Food Safety Updates From CDC

Published July 28, 2022

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Impact of COVID-19 on Antimicrobial Resistance report cover

New CDC Report: Impact of COVID-19 on Antimicrobial Resistance

A new CDC report shows that much of the progress made in the United States combatting antimicrobial resistance (AR) was lost in 2020, in large part due to the effects of the COVID-19 pandemic. The report, COVID-19: U.S. Impact on Antimicrobial Resistance, Special Report 2022, concludes that the threat of AR infections is not only still present but has gotten worse in the United States.

Data on antimicrobial-resistant enteric (intestinal) pathogens show that resistance decreased in 2020 among reported infections of Campylobacter and nontyphoidal Salmonella, but increased among reported infections of Salmonella serotype Typhi and Shigella. Understanding the full impact of the COVID-19 pandemic on resistance in these pathogens will require continued monitoring of data. Fewer overall infections for these pathogens were reported in 2020, which could be attributed to pandemic behaviors, such as fewer restaurant meals, limited international travel, increased telehealth visits that may have reduced stool sample collection, and fewer emergency room visits for abdominal symptoms, likely due to long wait times or to avoid getting COVID-19.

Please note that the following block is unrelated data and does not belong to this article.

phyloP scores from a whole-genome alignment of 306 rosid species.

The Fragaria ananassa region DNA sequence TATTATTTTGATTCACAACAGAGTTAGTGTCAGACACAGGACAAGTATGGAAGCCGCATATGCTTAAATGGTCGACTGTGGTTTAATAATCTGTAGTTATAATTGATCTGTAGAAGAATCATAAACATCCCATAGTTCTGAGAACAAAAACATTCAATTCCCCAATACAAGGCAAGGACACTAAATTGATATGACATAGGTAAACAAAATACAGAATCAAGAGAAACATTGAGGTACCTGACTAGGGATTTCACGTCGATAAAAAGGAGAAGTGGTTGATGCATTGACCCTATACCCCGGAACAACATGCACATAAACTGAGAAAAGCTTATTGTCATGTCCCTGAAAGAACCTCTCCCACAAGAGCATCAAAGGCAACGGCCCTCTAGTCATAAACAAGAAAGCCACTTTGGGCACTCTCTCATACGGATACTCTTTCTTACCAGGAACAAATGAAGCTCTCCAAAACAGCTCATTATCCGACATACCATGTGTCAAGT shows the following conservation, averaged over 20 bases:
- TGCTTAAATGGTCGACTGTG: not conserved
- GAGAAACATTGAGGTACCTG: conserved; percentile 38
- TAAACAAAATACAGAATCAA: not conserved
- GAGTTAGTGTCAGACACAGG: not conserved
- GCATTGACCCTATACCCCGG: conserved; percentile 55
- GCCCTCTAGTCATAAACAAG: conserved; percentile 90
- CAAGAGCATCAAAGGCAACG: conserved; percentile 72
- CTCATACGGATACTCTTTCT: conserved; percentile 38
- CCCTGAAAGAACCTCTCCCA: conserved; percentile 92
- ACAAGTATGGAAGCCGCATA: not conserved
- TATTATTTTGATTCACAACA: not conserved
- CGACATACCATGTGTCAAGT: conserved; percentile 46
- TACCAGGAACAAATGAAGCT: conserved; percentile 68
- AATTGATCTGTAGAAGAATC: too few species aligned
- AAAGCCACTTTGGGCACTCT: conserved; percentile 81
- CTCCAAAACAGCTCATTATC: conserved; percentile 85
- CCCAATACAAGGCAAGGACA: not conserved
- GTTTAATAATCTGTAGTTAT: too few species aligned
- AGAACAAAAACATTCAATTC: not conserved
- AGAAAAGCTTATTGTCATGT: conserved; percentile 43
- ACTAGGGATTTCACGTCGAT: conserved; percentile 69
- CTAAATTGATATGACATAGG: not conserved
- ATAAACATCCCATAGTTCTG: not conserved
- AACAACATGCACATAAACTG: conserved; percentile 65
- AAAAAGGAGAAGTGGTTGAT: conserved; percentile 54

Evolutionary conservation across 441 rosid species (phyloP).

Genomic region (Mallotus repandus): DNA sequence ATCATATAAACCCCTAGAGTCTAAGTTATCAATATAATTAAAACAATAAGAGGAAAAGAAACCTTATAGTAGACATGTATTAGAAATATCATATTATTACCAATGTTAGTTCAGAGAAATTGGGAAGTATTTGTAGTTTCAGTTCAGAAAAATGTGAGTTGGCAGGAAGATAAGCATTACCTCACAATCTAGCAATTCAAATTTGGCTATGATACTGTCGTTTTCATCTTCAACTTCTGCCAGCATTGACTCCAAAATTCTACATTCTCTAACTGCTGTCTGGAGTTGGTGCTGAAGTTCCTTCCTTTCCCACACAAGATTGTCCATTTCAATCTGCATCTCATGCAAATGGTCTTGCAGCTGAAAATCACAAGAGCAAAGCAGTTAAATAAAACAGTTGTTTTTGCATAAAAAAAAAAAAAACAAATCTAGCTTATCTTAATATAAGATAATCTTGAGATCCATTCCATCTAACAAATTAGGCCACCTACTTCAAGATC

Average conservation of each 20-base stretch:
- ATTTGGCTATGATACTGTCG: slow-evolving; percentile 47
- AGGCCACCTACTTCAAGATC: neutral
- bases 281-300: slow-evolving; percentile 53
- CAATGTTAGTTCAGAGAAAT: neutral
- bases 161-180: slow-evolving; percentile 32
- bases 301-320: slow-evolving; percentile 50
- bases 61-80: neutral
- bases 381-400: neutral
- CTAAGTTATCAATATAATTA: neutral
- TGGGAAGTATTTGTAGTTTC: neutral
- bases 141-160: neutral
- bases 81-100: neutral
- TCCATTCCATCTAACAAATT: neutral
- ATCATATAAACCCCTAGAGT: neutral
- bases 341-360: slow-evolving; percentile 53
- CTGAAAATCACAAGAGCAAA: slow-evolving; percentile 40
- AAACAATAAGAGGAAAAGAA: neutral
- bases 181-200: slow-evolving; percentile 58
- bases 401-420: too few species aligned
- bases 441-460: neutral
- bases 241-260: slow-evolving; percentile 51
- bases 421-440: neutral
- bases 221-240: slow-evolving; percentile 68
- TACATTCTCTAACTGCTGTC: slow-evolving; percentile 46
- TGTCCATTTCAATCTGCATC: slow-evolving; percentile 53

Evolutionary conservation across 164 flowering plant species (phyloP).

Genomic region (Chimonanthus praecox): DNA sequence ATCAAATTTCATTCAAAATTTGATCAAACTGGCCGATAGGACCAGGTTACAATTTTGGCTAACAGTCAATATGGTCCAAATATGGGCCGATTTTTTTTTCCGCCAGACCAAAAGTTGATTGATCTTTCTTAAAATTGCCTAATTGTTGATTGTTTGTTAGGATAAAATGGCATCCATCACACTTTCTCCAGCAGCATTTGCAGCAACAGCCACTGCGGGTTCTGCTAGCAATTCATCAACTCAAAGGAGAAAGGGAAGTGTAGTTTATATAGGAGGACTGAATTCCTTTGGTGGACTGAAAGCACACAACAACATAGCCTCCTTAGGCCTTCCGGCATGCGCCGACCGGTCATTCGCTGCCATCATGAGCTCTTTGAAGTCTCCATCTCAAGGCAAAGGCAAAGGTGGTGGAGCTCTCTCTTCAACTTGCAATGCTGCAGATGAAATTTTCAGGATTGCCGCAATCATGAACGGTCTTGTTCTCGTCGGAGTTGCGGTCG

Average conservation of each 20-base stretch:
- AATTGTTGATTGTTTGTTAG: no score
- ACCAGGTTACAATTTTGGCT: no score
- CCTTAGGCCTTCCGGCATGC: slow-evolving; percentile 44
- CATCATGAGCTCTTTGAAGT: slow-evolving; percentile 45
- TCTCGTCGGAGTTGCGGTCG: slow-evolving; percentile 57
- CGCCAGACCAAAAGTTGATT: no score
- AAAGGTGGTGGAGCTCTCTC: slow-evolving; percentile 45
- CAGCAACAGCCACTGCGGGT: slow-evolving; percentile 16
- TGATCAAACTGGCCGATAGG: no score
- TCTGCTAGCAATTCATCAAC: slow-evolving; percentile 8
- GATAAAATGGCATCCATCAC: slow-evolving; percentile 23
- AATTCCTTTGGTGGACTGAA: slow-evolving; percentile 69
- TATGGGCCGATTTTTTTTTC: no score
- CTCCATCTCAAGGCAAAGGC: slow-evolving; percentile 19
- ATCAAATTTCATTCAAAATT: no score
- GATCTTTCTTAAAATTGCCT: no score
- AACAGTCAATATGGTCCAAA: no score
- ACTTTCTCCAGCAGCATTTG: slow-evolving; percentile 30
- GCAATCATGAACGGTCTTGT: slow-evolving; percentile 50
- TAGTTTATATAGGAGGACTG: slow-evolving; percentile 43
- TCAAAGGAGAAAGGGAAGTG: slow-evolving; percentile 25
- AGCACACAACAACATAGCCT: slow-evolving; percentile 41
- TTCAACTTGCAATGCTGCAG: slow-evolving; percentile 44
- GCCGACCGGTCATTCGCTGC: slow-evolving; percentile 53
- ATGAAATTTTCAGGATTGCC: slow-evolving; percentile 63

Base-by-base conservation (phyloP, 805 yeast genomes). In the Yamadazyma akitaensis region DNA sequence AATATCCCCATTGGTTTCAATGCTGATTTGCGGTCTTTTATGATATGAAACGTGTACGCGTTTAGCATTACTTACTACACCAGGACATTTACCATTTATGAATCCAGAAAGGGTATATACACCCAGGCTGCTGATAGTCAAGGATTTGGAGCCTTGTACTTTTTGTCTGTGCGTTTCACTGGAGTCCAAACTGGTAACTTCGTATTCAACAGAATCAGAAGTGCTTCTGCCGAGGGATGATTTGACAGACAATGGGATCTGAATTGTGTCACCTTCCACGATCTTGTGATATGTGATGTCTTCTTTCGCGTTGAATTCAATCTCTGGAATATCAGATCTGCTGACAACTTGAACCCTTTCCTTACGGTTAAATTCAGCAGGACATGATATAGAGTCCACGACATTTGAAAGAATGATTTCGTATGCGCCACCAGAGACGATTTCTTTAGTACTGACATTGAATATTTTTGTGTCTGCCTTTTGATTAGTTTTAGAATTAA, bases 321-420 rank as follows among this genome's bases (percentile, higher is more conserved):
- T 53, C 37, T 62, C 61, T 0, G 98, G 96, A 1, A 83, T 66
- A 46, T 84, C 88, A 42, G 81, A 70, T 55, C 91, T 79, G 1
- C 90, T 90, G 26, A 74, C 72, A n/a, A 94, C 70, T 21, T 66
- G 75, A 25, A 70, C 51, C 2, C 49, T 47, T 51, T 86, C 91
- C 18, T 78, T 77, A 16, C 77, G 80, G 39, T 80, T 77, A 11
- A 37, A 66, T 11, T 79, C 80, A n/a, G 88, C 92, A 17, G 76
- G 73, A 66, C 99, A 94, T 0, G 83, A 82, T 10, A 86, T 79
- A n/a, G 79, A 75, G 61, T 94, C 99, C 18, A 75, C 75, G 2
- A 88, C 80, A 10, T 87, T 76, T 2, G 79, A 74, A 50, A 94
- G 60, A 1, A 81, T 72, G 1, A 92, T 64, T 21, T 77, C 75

New Article Examines Past Listeria Outbreak Investigation

A new article with CDC coauthors reflects on a 2010–2015 listeriosis outbreak linked to ice cream. During the five-year outbreak, 10 illnesses and three deaths were reported from four states. Read about that outbreak, the investigation, and recommendations in the Clinical Infectious Diseases journal.

Eat safe food after a power outage

Share Food Safety Resources During Hurricane Season

Help your community prepare for hurricanes, floods, or other emergencies. CDC’s food safety website includes information on handling food during a power outage and how to keep food safe after a disaster or emergency. You can syndicate this web content directly onto your website. When CDC updates these pages, the updates will appear immediately on your site. You can also share social media resources on food safety after a disaster.

Syndicate web pages.

Canned foods

Today’s Food Safety Tip

Are you canning summer produce or other food? Before you do, visit CDC’s Home Canning and Botulism page to make sure you’re using the right canning techniques and equipment to help prevent botulism. Even a small taste of food containing the toxin that causes botulism can be deadly.

When in doubt, throw it out. If you have any doubt whether food was canned properly, do not eat the food.